Center Stage Controversy - I object!
Posted 06 July 2002 - 08:35 AM
In the trailer Billy is first seen wearing boxing gloves and headgear--the huge, pillow-like gloves that amateur boxers use in training. The narrative of the trailer makes clear that he is drawn away from the manly art of self-defense and toward the gentler pursuit of dance.
Which makes him odd, of course, and which I thought was the central conflict in the movie.
Wouldn't it be nice if the movement was the other way--that ballet training was considered the norm for young men and that a few of them, of inexplicable reasons, wanted to become boxers.
Posted 19 June 2002 - 01:46 PM
On the other hand, I have no problem with people beating up on Billy Elliot, which had pretensions to Seriousness, and did not present any real ballet dancing. Perfectly useless movie from a dance perspective.
Posted 19 June 2002 - 03:06 PM
Posted 21 June 2002 - 10:28 AM
Posted 21 June 2002 - 12:48 PM
It always reminded me of a recurring sketch on Monty Python's Flying Circus. Ladies and gentlemen, the World of History is proud to present the premiere of the Batley Townswomen's Guild's re-enactment of the battle of Pearl Harbor........
Posted 21 June 2002 - 02:08 PM
Posted 23 August 2002 - 04:05 PM
I'd forgotten that Altman was going to direct the new one. I haven't thought much of his recent efforts, but he at least is a genuine movie guy, so we'll see.
Old Fashioned, if your movie didn't succeed, the fault would lie not with you but with the Catch-22 that afflicts all biographical movies about great stars. It takes a great star to play one, but but part of what makes a great star is that person's outstanding and unique qualities, which are unlikely to be duplicated or even approximated. Even if you can find a person of equal star voltage, that person is likely to be so different that the concept doesn't work. And if you go with a lesser performer, you come up with Brolin and Clayburgh as....Gable and Lombard. (I'm not making that up.)
Posted 23 August 2002 - 04:24 PM
Posted 24 June 2002 - 04:59 AM
I prefered "Billy Elliot", not for the dance sequences of course (which were disappointing), but for the story (not just the main plot). The acting here is much better than in "Centre Stage". (Jamie Bell was great, I thought). The ballet scenes aren't realistic though: boys don't wear ribbons, girls don't usually wear tutus to class, and auditions are quite different now. If you watch it with a ballet critic's eye, then it's a failure. However, if you watch it for what it is- a regular movie that just happens to be about ballet, directed and produced by people that aren't experts in ballet- it can be entertaining.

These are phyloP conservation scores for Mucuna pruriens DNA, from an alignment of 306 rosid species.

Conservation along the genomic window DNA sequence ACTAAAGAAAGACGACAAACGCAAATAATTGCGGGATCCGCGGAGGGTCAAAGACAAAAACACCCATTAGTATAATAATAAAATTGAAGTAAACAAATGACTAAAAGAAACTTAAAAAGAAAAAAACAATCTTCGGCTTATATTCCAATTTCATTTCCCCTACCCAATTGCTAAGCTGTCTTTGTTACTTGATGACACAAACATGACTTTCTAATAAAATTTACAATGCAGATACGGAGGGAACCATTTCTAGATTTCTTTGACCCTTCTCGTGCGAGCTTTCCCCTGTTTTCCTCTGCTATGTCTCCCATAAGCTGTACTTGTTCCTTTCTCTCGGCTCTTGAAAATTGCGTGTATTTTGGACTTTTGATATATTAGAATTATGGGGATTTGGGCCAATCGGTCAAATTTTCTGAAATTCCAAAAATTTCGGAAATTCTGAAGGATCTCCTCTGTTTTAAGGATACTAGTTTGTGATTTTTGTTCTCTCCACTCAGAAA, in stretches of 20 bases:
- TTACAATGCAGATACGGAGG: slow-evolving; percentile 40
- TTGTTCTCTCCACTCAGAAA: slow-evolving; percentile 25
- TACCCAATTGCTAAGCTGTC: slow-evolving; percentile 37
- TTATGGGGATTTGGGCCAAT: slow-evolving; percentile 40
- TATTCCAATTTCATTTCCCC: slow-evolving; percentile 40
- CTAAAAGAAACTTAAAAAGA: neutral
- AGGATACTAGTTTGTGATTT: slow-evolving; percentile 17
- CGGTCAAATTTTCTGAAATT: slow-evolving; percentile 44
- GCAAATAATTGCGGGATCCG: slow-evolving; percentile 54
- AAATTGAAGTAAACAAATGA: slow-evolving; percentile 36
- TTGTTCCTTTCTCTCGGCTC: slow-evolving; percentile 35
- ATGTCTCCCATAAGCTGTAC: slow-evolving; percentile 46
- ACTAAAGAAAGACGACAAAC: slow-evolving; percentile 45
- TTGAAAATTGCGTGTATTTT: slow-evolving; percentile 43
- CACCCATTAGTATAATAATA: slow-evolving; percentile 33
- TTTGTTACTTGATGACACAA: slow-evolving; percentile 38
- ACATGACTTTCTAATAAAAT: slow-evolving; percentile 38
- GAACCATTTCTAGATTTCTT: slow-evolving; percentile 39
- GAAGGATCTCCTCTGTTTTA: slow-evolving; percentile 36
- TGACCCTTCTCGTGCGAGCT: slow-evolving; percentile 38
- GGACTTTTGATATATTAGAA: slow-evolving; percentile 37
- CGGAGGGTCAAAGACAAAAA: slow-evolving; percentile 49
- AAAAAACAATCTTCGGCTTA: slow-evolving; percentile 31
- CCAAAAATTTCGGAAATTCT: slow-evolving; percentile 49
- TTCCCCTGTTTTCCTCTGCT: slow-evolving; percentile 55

As for the notion that the movies film critics like are usually "not as entertaining". I have to agree and disagree (this is a little off topic). If one's idea of entertainment is non-stop action and special effects, then yes. But critics have to study a lot of film theory (or so I should imagine) and their tastes are more cerebral than the average viewer. They look for good acting (not just good looks) and cinematic technique and probably some originality (what hollywood lacks). After watching blockbusters all the time, it takes a while to train one's eye to appreciate the subtlety of foreign/art/independent film. But I think it's well worth it. Some critics however, can get overly pretentious and give a film 5 stars just because it is abstract and from Europe. Sometimes I agree with critics, but sometimes the films they praise are verrry slow (i.e. Cannes' camera d'or winner "Atanarjuat: The Fast Runner"- I really wanted to like it, since it's Canadian, but boy was it slow! Or another Cannes winner "Rosetta"- cinema verite style takes getting used to).
Posted 24 June 2002 - 05:52 AM
Hmph. And people tease me because I like to count fouttes. At least I pick dancers who are more of a challenge!
I liked a lot of Billy Elliot. It certainly had its flaws, oversimplifications, and mawkish sentimentality. But I can certainly identify with a character who repeatedly falls over while practicing pirouettes!
Posted 23 August 2002 - 08:46 AM
His version with choreography by Sir Kenneth MacMillan was among the top broadway productions I've ever seen.
Posted 23 August 2002 - 04:14 PM
Hytners stage version besides being cinematic and amazing to watch, grabbed me with it's dark side of the characters.
Wish you had seen it Dirac. I did not go to see the recent broadway 'Oklahoma' because I didn't think it would live up to the experience I had with Hytners 'Carousel'.
Posted 21 June 2002 - 11:24 AM
Posted 03 September 2002 - 11:51 AM
Heck, I'd pay to see just actual footage.
Billy Elliott, the end of the movie was a sellout.
Center Stage was far too many cliches looped into one movie.
The Turning Point, I can't get past Shirley Maclaine in a movie about ballet, something about all those past lives....
Dancers. Now that was a waste of celluloid.
Looking forward to Altman's, but given the ballet film preceding it, I don't have much hope.
Posted 19 June 2002 - 07:55 AM
Exaggerated as this film may have been, it definitely gave the uneducated audience some sort of understanding of what it takes to get into a company.
At least I am not bombarded with questions like, "What does a dancer do when they graduate from college? Go on Broadway?"
At some level, this movie has alleviated stereotypes that were completely wrong and replaced them with some that aren't too far from believable!
0 user(s) are reading this topic
0 members, 0 guests, 0 anonymous users
Help support Ballet Alert! and Ballet Talk for Dancers year round by using this search box for your amazon.com purchases. (If it doesn't appear below, your computer's or browser's adblockers may have blocked display):